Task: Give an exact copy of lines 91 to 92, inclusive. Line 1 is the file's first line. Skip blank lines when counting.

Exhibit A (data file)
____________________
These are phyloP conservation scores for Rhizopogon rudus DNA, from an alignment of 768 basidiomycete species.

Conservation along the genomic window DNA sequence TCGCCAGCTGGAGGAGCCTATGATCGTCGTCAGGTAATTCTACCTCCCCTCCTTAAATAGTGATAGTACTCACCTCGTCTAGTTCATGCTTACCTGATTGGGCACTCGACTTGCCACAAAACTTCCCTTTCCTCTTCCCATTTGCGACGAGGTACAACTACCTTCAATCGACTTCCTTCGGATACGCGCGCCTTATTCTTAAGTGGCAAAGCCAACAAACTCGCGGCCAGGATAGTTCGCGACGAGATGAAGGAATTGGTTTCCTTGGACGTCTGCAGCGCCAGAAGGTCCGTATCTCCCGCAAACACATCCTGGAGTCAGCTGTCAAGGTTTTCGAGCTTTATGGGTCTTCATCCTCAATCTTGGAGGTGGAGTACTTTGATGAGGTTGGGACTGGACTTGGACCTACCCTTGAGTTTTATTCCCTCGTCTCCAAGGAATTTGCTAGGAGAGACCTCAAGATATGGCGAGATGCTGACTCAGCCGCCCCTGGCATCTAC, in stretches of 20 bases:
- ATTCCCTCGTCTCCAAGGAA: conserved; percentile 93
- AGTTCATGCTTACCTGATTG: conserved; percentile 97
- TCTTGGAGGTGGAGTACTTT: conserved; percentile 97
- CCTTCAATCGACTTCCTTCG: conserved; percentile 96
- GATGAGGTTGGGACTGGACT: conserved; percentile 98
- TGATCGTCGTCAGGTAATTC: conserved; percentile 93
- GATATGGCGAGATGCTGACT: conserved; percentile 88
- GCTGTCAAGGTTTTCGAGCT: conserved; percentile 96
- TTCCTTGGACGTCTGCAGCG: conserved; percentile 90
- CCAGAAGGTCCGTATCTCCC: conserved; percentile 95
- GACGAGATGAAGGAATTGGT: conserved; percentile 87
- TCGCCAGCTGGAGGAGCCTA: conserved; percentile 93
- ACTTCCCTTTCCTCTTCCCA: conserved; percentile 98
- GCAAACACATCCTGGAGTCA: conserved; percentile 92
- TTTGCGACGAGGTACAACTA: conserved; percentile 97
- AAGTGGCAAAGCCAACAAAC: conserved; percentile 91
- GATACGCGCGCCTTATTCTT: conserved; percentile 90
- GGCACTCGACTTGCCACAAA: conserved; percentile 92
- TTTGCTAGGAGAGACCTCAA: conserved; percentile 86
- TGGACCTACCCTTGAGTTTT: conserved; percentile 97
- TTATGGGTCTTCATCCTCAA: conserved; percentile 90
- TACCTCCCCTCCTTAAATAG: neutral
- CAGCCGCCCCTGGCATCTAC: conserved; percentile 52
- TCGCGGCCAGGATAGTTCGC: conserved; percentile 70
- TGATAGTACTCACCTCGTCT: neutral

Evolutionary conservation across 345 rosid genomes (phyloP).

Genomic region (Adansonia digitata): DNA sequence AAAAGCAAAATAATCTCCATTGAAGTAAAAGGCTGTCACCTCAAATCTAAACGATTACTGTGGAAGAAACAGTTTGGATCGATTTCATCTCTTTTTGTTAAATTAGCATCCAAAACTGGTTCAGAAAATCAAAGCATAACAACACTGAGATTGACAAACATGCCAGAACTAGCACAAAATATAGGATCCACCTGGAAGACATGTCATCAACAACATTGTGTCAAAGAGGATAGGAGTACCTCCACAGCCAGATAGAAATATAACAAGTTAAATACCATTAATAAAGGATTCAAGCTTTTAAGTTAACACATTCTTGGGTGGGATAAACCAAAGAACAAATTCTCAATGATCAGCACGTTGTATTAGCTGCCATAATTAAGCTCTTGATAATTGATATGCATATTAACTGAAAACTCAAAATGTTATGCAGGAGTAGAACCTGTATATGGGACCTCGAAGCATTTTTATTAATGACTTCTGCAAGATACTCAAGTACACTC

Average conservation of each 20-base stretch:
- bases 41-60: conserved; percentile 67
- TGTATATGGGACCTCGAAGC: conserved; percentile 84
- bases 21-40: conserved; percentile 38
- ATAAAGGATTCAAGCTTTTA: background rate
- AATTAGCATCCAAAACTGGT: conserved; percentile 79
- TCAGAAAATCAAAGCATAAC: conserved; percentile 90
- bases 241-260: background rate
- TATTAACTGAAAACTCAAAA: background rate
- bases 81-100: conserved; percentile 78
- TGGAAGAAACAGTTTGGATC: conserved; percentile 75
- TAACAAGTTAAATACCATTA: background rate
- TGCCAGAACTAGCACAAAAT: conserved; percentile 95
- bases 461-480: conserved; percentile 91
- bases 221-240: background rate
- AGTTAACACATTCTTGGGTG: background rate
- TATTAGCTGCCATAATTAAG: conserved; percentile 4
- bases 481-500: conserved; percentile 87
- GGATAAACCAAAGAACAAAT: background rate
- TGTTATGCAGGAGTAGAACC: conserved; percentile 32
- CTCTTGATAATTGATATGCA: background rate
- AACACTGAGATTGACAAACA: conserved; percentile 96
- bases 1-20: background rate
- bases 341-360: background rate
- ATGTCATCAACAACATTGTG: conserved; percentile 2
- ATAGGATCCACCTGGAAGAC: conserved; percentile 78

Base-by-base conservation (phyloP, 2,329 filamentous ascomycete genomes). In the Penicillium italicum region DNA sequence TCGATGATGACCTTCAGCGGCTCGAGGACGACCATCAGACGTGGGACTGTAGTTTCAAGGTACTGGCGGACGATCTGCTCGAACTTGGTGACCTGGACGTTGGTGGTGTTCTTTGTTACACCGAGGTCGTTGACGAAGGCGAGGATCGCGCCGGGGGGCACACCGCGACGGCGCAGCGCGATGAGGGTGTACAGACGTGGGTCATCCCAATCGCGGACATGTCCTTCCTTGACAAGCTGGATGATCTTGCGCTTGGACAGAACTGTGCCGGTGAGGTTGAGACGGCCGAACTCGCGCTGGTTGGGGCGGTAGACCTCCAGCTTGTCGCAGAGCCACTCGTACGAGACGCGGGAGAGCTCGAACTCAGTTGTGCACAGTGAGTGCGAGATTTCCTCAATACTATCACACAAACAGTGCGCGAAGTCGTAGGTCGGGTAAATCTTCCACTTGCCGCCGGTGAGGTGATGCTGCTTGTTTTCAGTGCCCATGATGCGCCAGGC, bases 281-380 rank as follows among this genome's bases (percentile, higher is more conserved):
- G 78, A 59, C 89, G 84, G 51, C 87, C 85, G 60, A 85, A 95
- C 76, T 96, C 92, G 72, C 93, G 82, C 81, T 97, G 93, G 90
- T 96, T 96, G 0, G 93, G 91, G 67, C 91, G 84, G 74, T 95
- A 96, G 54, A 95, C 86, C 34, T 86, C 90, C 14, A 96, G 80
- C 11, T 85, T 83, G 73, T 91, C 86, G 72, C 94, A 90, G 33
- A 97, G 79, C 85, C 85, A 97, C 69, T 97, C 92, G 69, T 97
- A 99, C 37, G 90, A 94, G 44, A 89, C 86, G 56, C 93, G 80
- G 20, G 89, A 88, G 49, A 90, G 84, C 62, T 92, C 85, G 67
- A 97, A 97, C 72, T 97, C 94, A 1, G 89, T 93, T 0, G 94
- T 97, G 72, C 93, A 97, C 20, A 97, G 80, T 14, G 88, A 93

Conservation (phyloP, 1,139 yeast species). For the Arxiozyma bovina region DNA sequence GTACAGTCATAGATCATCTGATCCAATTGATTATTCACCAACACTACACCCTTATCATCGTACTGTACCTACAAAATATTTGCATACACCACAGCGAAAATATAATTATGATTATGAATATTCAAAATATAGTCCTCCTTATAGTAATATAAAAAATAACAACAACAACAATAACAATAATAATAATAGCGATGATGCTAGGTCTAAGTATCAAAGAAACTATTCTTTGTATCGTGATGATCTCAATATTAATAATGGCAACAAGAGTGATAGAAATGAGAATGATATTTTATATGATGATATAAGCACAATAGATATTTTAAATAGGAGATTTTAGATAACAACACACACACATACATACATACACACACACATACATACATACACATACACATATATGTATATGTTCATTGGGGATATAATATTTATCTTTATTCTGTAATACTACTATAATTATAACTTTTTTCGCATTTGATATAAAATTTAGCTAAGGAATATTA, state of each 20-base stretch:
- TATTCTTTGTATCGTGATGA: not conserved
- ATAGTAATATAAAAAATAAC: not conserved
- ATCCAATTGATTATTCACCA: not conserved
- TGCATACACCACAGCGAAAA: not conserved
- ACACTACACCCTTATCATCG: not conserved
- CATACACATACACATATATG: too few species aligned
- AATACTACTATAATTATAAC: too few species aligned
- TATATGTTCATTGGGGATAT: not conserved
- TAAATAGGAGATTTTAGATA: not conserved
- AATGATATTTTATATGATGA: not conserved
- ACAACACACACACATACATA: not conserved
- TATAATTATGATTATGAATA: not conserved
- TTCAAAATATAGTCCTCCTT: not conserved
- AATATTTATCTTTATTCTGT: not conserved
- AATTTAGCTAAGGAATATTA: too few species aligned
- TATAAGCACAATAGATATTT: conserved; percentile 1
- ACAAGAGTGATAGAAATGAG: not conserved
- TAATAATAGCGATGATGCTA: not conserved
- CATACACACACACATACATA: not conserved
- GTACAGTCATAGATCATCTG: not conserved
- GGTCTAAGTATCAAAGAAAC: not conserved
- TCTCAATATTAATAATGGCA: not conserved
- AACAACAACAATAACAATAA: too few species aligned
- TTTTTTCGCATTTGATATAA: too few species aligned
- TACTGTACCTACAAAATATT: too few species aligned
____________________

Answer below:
- TTTTTTCGCATTTGATATAA: too few species aligned
- TACTGTACCTACAAAATATT: too few species aligned